The estimated cost of the five-year capital plan is $17,239,950. It is believed that the projects will be funded through another bond referendum, if the public were to approve one. In addition, the district will begin in the 2004-2005 school year to add at least $500,000 each year to the budget to be dedicated to capital needs.
Last year's budget failures did not breed confidence that the community will support additional expenditures, even if those expenditures are being proposed to address issues that have been ignored for years.
While Dr. Licopoli called Thursday's proposal a preliminary report that at best would act as a starting point, the district's focus is on the 2004-2005 educational plan and budget.
"Last year, we went out twice with a budget and it failed. We felt we had a good educational plan and budget to advance. This year, we are going to have to do even a better job so obviously our energy will be on the 2004-2005 educational plan and budget," Dr. Licopoli said.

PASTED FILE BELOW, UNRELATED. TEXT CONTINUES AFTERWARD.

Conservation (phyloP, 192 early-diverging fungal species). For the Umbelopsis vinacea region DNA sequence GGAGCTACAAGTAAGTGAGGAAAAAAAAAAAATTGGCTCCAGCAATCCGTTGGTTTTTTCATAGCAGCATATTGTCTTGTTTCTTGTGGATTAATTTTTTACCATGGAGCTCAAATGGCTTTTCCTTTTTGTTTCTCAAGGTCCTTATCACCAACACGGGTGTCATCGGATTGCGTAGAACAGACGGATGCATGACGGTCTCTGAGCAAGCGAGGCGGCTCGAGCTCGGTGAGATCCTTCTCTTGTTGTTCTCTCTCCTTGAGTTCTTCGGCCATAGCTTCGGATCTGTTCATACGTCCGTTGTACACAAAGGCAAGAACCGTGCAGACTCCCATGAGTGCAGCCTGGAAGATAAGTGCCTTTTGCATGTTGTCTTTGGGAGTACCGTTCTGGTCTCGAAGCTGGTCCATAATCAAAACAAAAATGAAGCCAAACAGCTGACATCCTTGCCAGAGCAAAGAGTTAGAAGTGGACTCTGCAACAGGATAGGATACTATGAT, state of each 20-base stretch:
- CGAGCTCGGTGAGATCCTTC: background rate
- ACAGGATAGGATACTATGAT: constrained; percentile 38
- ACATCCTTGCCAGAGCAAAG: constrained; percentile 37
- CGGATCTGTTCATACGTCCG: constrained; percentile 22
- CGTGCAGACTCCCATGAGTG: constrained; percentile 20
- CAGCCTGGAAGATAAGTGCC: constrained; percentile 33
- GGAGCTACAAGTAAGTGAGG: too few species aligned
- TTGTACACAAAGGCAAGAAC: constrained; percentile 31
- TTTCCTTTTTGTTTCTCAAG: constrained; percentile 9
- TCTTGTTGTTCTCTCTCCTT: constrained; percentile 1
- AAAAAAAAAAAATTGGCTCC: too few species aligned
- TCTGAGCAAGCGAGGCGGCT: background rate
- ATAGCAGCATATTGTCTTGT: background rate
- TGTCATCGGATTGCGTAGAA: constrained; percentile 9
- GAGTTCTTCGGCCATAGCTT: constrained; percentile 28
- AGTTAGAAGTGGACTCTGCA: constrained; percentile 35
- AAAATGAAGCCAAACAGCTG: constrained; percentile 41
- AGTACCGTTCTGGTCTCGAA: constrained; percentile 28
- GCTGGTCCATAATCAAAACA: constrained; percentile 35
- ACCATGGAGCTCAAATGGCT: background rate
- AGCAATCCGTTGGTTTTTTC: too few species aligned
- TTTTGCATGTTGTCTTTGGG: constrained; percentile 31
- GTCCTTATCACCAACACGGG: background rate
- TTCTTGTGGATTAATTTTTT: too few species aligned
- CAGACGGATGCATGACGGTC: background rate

Last year, there wasn't much difference between the proposed budget and the contingency budget that was adopted by the board. However, this upcoming budget vote figures to be more critical.
"Last year we were very lucky insofar as that we made some fairly significant reductions on the expense side of the budget. This year, we don't have that luxury," Dr. Licopoli said. "If we do have a budget failure and we go into a contingency budget, we would need to make some significant reductions in expenses."
The superintendent estimates that the district would have to cut $2 million from the budget if it were to fail in May.